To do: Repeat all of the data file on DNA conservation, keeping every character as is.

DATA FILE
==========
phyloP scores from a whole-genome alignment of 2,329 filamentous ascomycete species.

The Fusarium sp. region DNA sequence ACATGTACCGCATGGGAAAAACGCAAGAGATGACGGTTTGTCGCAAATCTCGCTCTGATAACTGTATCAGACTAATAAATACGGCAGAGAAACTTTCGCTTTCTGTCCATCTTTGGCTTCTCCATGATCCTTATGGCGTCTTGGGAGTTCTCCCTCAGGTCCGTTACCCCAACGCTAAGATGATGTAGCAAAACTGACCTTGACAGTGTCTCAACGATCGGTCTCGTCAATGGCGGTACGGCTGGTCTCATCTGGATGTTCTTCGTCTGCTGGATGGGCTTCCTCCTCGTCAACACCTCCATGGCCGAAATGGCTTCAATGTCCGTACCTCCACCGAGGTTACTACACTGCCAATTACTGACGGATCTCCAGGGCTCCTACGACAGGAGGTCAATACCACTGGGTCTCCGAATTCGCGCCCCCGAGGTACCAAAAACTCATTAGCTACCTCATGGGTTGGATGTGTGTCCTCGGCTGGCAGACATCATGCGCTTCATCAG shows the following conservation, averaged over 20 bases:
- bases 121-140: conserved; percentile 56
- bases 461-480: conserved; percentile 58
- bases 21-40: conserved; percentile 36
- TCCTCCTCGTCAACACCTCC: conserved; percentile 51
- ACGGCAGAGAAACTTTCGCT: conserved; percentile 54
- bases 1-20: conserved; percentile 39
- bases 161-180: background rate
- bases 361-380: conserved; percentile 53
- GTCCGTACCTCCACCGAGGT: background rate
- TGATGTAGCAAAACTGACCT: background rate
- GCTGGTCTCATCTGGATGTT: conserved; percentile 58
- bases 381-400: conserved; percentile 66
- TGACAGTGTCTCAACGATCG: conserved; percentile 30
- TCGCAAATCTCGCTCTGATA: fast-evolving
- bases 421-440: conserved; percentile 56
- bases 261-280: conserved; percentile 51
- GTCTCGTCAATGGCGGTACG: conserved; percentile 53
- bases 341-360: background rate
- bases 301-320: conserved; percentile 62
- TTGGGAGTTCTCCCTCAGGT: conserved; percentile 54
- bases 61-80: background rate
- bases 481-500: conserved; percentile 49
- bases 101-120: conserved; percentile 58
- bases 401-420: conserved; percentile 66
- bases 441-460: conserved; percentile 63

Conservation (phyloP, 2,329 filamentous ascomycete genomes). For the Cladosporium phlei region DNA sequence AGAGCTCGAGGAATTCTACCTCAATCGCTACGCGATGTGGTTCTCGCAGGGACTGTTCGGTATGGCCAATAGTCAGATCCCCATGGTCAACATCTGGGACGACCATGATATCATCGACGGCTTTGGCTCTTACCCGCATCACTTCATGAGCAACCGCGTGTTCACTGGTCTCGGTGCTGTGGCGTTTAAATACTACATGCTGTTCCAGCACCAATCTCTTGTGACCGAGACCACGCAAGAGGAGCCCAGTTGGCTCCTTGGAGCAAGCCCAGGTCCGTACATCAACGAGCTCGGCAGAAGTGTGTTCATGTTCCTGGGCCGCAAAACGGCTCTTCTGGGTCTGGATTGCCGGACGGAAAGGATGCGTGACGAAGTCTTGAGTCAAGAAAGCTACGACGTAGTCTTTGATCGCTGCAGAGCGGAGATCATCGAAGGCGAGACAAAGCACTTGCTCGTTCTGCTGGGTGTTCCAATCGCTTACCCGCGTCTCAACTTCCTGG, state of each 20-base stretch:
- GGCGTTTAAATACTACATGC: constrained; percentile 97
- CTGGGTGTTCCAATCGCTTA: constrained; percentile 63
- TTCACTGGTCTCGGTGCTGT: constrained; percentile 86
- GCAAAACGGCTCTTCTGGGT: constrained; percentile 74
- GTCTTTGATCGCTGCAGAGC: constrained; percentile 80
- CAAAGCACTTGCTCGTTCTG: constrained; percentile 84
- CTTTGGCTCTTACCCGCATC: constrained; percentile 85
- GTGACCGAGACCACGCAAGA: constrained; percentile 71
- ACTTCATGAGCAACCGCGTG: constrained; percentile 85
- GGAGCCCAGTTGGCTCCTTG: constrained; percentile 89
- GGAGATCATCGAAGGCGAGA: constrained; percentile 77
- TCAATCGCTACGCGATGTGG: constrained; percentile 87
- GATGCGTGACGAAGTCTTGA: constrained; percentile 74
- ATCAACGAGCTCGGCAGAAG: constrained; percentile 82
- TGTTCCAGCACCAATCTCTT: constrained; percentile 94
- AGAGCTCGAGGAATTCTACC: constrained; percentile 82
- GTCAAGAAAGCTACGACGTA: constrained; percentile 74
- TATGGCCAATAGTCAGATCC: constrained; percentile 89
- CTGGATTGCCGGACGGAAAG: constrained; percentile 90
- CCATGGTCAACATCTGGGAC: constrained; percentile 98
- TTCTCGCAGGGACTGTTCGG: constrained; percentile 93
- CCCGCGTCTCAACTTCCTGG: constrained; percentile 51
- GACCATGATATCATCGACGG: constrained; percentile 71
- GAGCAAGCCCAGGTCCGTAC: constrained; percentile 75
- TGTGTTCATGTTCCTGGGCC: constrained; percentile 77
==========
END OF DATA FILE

phyloP scores from a whole-genome alignment of 2,329 filamentous ascomycete species.

The Fusarium sp. region DNA sequence ACATGTACCGCATGGGAAAAACGCAAGAGATGACGGTTTGTCGCAAATCTCGCTCTGATAACTGTATCAGACTAATAAATACGGCAGAGAAACTTTCGCTTTCTGTCCATCTTTGGCTTCTCCATGATCCTTATGGCGTCTTGGGAGTTCTCCCTCAGGTCCGTTACCCCAACGCTAAGATGATGTAGCAAAACTGACCTTGACAGTGTCTCAACGATCGGTCTCGTCAATGGCGGTACGGCTGGTCTCATCTGGATGTTCTTCGTCTGCTGGATGGGCTTCCTCCTCGTCAACACCTCCATGGCCGAAATGGCTTCAATGTCCGTACCTCCACCGAGGTTACTACACTGCCAATTACTGACGGATCTCCAGGGCTCCTACGACAGGAGGTCAATACCACTGGGTCTCCGAATTCGCGCCCCCGAGGTACCAAAAACTCATTAGCTACCTCATGGGTTGGATGTGTGTCCTCGGCTGGCAGACATCATGCGCTTCATCAG shows the following conservation, averaged over 20 bases:
- bases 121-140: conserved; percentile 56
- bases 461-480: conserved; percentile 58
- bases 21-40: conserved; percentile 36
- TCCTCCTCGTCAACACCTCC: conserved; percentile 51
- ACGGCAGAGAAACTTTCGCT: conserved; percentile 54
- bases 1-20: conserved; percentile 39
- bases 161-180: background rate
- bases 361-380: conserved; percentile 53
- GTCCGTACCTCCACCGAGGT: background rate
- TGATGTAGCAAAACTGACCT: background rate
- GCTGGTCTCATCTGGATGTT: conserved; percentile 58
- bases 381-400: conserved; percentile 66
- TGACAGTGTCTCAACGATCG: conserved; percentile 30
- TCGCAAATCTCGCTCTGATA: fast-evolving
- bases 421-440: conserved; percentile 56
- bases 261-280: conserved; percentile 51
- GTCTCGTCAATGGCGGTACG: conserved; percentile 53
- bases 341-360: background rate
- bases 301-320: conserved; percentile 62
- TTGGGAGTTCTCCCTCAGGT: conserved; percentile 54
- bases 61-80: background rate
- bases 481-500: conserved; percentile 49
- bases 101-120: conserved; percentile 58
- bases 401-420: conserved; percentile 66
- bases 441-460: conserved; percentile 63

Conservation (phyloP, 2,329 filamentous ascomycete genomes). For the Cladosporium phlei region DNA sequence AGAGCTCGAGGAATTCTACCTCAATCGCTACGCGATGTGGTTCTCGCAGGGACTGTTCGGTATGGCCAATAGTCAGATCCCCATGGTCAACATCTGGGACGACCATGATATCATCGACGGCTTTGGCTCTTACCCGCATCACTTCATGAGCAACCGCGTGTTCACTGGTCTCGGTGCTGTGGCGTTTAAATACTACATGCTGTTCCAGCACCAATCTCTTGTGACCGAGACCACGCAAGAGGAGCCCAGTTGGCTCCTTGGAGCAAGCCCAGGTCCGTACATCAACGAGCTCGGCAGAAGTGTGTTCATGTTCCTGGGCCGCAAAACGGCTCTTCTGGGTCTGGATTGCCGGACGGAAAGGATGCGTGACGAAGTCTTGAGTCAAGAAAGCTACGACGTAGTCTTTGATCGCTGCAGAGCGGAGATCATCGAAGGCGAGACAAAGCACTTGCTCGTTCTGCTGGGTGTTCCAATCGCTTACCCGCGTCTCAACTTCCTGG, state of each 20-base stretch:
- GGCGTTTAAATACTACATGC: constrained; percentile 97
- CTGGGTGTTCCAATCGCTTA: constrained; percentile 63
- TTCACTGGTCTCGGTGCTGT: constrained; percentile 86
- GCAAAACGGCTCTTCTGGGT: constrained; percentile 74
- GTCTTTGATCGCTGCAGAGC: constrained; percentile 80
- CAAAGCACTTGCTCGTTCTG: constrained; percentile 84
- CTTTGGCTCTTACCCGCATC: constrained; percentile 85
- GTGACCGAGACCACGCAAGA: constrained; percentile 71
- ACTTCATGAGCAACCGCGTG: constrained; percentile 85
- GGAGCCCAGTTGGCTCCTTG: constrained; percentile 89
- GGAGATCATCGAAGGCGAGA: constrained; percentile 77
- TCAATCGCTACGCGATGTGG: constrained; percentile 87
- GATGCGTGACGAAGTCTTGA: constrained; percentile 74
- ATCAACGAGCTCGGCAGAAG: constrained; percentile 82
- TGTTCCAGCACCAATCTCTT: constrained; percentile 94
- AGAGCTCGAGGAATTCTACC: constrained; percentile 82
- GTCAAGAAAGCTACGACGTA: constrained; percentile 74
- TATGGCCAATAGTCAGATCC: constrained; percentile 89
- CTGGATTGCCGGACGGAAAG: constrained; percentile 90
- CCATGGTCAACATCTGGGAC: constrained; percentile 98
- TTCTCGCAGGGACTGTTCGG: constrained; percentile 93
- CCCGCGTCTCAACTTCCTGG: constrained; percentile 51
- GACCATGATATCATCGACGG: constrained; percentile 71
- GAGCAAGCCCAGGTCCGTAC: constrained; percentile 75
- TGTGTTCATGTTCCTGGGCC: constrained; percentile 77